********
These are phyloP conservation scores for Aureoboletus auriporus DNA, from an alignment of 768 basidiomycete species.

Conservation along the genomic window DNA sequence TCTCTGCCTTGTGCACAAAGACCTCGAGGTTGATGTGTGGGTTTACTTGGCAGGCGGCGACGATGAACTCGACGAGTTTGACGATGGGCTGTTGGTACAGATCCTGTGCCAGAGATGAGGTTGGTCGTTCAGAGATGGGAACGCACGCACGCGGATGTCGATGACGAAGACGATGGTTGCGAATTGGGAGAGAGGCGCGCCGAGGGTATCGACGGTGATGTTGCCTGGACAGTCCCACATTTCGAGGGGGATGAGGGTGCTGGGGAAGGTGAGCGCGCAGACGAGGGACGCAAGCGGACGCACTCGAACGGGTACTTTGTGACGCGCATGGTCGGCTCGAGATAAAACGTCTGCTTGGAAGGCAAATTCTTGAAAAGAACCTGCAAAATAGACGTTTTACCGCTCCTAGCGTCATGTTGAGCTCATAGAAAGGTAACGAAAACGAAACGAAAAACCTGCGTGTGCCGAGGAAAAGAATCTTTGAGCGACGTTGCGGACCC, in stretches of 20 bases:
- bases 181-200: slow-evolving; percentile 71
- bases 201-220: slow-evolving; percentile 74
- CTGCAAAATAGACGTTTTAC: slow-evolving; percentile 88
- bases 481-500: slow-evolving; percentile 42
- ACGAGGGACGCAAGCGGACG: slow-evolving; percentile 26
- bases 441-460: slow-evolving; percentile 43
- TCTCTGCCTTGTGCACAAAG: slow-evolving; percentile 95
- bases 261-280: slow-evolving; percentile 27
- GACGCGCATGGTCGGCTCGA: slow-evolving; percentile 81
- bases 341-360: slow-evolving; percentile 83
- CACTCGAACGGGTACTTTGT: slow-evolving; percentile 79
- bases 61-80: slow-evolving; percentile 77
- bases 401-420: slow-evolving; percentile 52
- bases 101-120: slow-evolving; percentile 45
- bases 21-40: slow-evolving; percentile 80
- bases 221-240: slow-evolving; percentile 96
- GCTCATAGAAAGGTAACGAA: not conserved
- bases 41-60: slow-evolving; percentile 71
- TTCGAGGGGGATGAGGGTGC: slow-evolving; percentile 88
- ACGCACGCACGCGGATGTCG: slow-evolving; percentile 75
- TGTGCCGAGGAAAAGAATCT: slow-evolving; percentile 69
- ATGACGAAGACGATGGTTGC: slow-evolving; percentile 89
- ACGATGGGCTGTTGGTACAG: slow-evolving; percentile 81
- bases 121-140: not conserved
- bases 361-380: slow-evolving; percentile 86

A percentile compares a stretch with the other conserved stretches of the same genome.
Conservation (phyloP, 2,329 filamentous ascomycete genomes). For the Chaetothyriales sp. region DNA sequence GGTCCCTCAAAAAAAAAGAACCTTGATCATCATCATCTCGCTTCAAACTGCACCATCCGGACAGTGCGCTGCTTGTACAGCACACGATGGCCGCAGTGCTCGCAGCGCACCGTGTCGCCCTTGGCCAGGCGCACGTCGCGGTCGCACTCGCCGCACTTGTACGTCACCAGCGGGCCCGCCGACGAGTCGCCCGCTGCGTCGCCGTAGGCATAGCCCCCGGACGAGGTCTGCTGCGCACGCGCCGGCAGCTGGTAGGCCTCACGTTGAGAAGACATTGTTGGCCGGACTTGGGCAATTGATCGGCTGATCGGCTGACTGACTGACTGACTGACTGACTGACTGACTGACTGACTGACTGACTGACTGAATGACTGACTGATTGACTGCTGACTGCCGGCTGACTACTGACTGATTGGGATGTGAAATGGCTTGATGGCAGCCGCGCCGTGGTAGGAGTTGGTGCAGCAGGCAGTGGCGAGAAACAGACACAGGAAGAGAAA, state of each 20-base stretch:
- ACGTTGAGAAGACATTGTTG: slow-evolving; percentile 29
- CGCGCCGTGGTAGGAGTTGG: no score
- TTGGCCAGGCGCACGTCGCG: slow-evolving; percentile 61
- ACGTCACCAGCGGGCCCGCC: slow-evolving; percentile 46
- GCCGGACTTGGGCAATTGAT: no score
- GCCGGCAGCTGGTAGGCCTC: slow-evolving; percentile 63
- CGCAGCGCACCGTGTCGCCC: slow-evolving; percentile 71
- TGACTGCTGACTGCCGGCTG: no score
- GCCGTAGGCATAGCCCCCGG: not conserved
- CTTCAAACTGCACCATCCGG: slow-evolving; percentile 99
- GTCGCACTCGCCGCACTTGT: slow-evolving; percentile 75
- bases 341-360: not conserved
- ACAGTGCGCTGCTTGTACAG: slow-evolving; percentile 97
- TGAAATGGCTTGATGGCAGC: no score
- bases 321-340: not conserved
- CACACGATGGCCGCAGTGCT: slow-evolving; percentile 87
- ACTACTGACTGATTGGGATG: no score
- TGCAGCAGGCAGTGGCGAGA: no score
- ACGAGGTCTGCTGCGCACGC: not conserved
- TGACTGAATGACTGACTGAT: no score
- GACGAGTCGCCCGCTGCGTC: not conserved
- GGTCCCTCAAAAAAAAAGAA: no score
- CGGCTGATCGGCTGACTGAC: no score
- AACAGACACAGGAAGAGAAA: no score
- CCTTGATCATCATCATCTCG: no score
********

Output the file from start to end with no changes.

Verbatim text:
These are phyloP conservation scores for Aureoboletus auriporus DNA, from an alignment of 768 basidiomycete species.

Conservation along the genomic window DNA sequence TCTCTGCCTTGTGCACAAAGACCTCGAGGTTGATGTGTGGGTTTACTTGGCAGGCGGCGACGATGAACTCGACGAGTTTGACGATGGGCTGTTGGTACAGATCCTGTGCCAGAGATGAGGTTGGTCGTTCAGAGATGGGAACGCACGCACGCGGATGTCGATGACGAAGACGATGGTTGCGAATTGGGAGAGAGGCGCGCCGAGGGTATCGACGGTGATGTTGCCTGGACAGTCCCACATTTCGAGGGGGATGAGGGTGCTGGGGAAGGTGAGCGCGCAGACGAGGGACGCAAGCGGACGCACTCGAACGGGTACTTTGTGACGCGCATGGTCGGCTCGAGATAAAACGTCTGCTTGGAAGGCAAATTCTTGAAAAGAACCTGCAAAATAGACGTTTTACCGCTCCTAGCGTCATGTTGAGCTCATAGAAAGGTAACGAAAACGAAACGAAAAACCTGCGTGTGCCGAGGAAAAGAATCTTTGAGCGACGTTGCGGACCC, in stretches of 20 bases:
- bases 181-200: slow-evolving; percentile 71
- bases 201-220: slow-evolving; percentile 74
- CTGCAAAATAGACGTTTTAC: slow-evolving; percentile 88
- bases 481-500: slow-evolving; percentile 42
- ACGAGGGACGCAAGCGGACG: slow-evolving; percentile 26
- bases 441-460: slow-evolving; percentile 43
- TCTCTGCCTTGTGCACAAAG: slow-evolving; percentile 95
- bases 261-280: slow-evolving; percentile 27
- GACGCGCATGGTCGGCTCGA: slow-evolving; percentile 81
- bases 341-360: slow-evolving; percentile 83
- CACTCGAACGGGTACTTTGT: slow-evolving; percentile 79
- bases 61-80: slow-evolving; percentile 77
- bases 401-420: slow-evolving; percentile 52
- bases 101-120: slow-evolving; percentile 45
- bases 21-40: slow-evolving; percentile 80
- bases 221-240: slow-evolving; percentile 96
- GCTCATAGAAAGGTAACGAA: not conserved
- bases 41-60: slow-evolving; percentile 71
- TTCGAGGGGGATGAGGGTGC: slow-evolving; percentile 88
- ACGCACGCACGCGGATGTCG: slow-evolving; percentile 75
- TGTGCCGAGGAAAAGAATCT: slow-evolving; percentile 69
- ATGACGAAGACGATGGTTGC: slow-evolving; percentile 89
- ACGATGGGCTGTTGGTACAG: slow-evolving; percentile 81
- bases 121-140: not conserved
- bases 361-380: slow-evolving; percentile 86

A percentile compares a stretch with the other conserved stretches of the same genome.
Conservation (phyloP, 2,329 filamentous ascomycete genomes). For the Chaetothyriales sp. region DNA sequence GGTCCCTCAAAAAAAAAGAACCTTGATCATCATCATCTCGCTTCAAACTGCACCATCCGGACAGTGCGCTGCTTGTACAGCACACGATGGCCGCAGTGCTCGCAGCGCACCGTGTCGCCCTTGGCCAGGCGCACGTCGCGGTCGCACTCGCCGCACTTGTACGTCACCAGCGGGCCCGCCGACGAGTCGCCCGCTGCGTCGCCGTAGGCATAGCCCCCGGACGAGGTCTGCTGCGCACGCGCCGGCAGCTGGTAGGCCTCACGTTGAGAAGACATTGTTGGCCGGACTTGGGCAATTGATCGGCTGATCGGCTGACTGACTGACTGACTGACTGACTGACTGACTGACTGACTGACTGACTGACTGAATGACTGACTGATTGACTGCTGACTGCCGGCTGACTACTGACTGATTGGGATGTGAAATGGCTTGATGGCAGCCGCGCCGTGGTAGGAGTTGGTGCAGCAGGCAGTGGCGAGAAACAGACACAGGAAGAGAAA, state of each 20-base stretch:
- ACGTTGAGAAGACATTGTTG: slow-evolving; percentile 29
- CGCGCCGTGGTAGGAGTTGG: no score
- TTGGCCAGGCGCACGTCGCG: slow-evolving; percentile 61
- ACGTCACCAGCGGGCCCGCC: slow-evolving; percentile 46
- GCCGGACTTGGGCAATTGAT: no score
- GCCGGCAGCTGGTAGGCCTC: slow-evolving; percentile 63
- CGCAGCGCACCGTGTCGCCC: slow-evolving; percentile 71
- TGACTGCTGACTGCCGGCTG: no score
- GCCGTAGGCATAGCCCCCGG: not conserved
- CTTCAAACTGCACCATCCGG: slow-evolving; percentile 99
- GTCGCACTCGCCGCACTTGT: slow-evolving; percentile 75
- bases 341-360: not conserved
- ACAGTGCGCTGCTTGTACAG: slow-evolving; percentile 97
- TGAAATGGCTTGATGGCAGC: no score
- bases 321-340: not conserved
- CACACGATGGCCGCAGTGCT: slow-evolving; percentile 87
- ACTACTGACTGATTGGGATG: no score
- TGCAGCAGGCAGTGGCGAGA: no score
- ACGAGGTCTGCTGCGCACGC: not conserved
- TGACTGAATGACTGACTGAT: no score
- GACGAGTCGCCCGCTGCGTC: not conserved
- GGTCCCTCAAAAAAAAAGAA: no score
- CGGCTGATCGGCTGACTGAC: no score
- AACAGACACAGGAAGAGAAA: no score
- CCTTGATCATCATCATCTCG: no score